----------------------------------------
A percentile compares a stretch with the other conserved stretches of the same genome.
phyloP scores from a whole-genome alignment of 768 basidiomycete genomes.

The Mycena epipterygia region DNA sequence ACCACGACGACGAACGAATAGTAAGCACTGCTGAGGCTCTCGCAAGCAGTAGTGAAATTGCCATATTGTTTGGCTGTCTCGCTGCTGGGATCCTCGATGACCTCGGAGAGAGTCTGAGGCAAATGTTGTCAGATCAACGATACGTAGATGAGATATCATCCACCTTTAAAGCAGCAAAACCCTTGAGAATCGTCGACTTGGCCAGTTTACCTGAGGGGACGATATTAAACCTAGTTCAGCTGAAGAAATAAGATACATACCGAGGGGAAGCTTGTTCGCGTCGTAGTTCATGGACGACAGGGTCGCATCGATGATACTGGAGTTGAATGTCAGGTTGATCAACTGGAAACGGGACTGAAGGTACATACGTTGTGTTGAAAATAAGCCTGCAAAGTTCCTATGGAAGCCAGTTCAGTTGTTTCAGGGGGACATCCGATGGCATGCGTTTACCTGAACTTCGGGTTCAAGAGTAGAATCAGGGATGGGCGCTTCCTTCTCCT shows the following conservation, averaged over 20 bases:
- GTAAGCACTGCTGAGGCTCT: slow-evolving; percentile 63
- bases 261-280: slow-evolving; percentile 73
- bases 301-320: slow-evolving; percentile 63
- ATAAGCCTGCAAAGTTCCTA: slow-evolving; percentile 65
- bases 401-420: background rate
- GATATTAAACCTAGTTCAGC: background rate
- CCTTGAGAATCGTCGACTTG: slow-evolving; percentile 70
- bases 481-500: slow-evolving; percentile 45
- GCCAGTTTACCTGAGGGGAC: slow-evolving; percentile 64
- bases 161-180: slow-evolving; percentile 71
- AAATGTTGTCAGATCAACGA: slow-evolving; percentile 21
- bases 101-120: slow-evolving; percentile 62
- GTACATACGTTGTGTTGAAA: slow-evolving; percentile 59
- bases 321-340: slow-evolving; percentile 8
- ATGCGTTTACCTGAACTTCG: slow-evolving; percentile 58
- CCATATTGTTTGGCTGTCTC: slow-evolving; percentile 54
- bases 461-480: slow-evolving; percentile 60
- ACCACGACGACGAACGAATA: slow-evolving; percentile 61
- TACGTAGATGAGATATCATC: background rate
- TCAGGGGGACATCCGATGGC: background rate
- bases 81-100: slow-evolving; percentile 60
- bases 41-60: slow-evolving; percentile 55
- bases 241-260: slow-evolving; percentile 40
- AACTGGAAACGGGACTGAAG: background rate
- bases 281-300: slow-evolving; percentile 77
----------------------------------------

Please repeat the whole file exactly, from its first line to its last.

A percentile compares a stretch with the other conserved stretches of the same genome.
phyloP scores from a whole-genome alignment of 768 basidiomycete genomes.

The Mycena epipterygia region DNA sequence ACCACGACGACGAACGAATAGTAAGCACTGCTGAGGCTCTCGCAAGCAGTAGTGAAATTGCCATATTGTTTGGCTGTCTCGCTGCTGGGATCCTCGATGACCTCGGAGAGAGTCTGAGGCAAATGTTGTCAGATCAACGATACGTAGATGAGATATCATCCACCTTTAAAGCAGCAAAACCCTTGAGAATCGTCGACTTGGCCAGTTTACCTGAGGGGACGATATTAAACCTAGTTCAGCTGAAGAAATAAGATACATACCGAGGGGAAGCTTGTTCGCGTCGTAGTTCATGGACGACAGGGTCGCATCGATGATACTGGAGTTGAATGTCAGGTTGATCAACTGGAAACGGGACTGAAGGTACATACGTTGTGTTGAAAATAAGCCTGCAAAGTTCCTATGGAAGCCAGTTCAGTTGTTTCAGGGGGACATCCGATGGCATGCGTTTACCTGAACTTCGGGTTCAAGAGTAGAATCAGGGATGGGCGCTTCCTTCTCCT shows the following conservation, averaged over 20 bases:
- GTAAGCACTGCTGAGGCTCT: slow-evolving; percentile 63
- bases 261-280: slow-evolving; percentile 73
- bases 301-320: slow-evolving; percentile 63
- ATAAGCCTGCAAAGTTCCTA: slow-evolving; percentile 65
- bases 401-420: background rate
- GATATTAAACCTAGTTCAGC: background rate
- CCTTGAGAATCGTCGACTTG: slow-evolving; percentile 70
- bases 481-500: slow-evolving; percentile 45
- GCCAGTTTACCTGAGGGGAC: slow-evolving; percentile 64
- bases 161-180: slow-evolving; percentile 71
- AAATGTTGTCAGATCAACGA: slow-evolving; percentile 21
- bases 101-120: slow-evolving; percentile 62
- GTACATACGTTGTGTTGAAA: slow-evolving; percentile 59
- bases 321-340: slow-evolving; percentile 8
- ATGCGTTTACCTGAACTTCG: slow-evolving; percentile 58
- CCATATTGTTTGGCTGTCTC: slow-evolving; percentile 54
- bases 461-480: slow-evolving; percentile 60
- ACCACGACGACGAACGAATA: slow-evolving; percentile 61
- TACGTAGATGAGATATCATC: background rate
- TCAGGGGGACATCCGATGGC: background rate
- bases 81-100: slow-evolving; percentile 60
- bases 41-60: slow-evolving; percentile 55
- bases 241-260: slow-evolving; percentile 40
- AACTGGAAACGGGACTGAAG: background rate
- bases 281-300: slow-evolving; percentile 77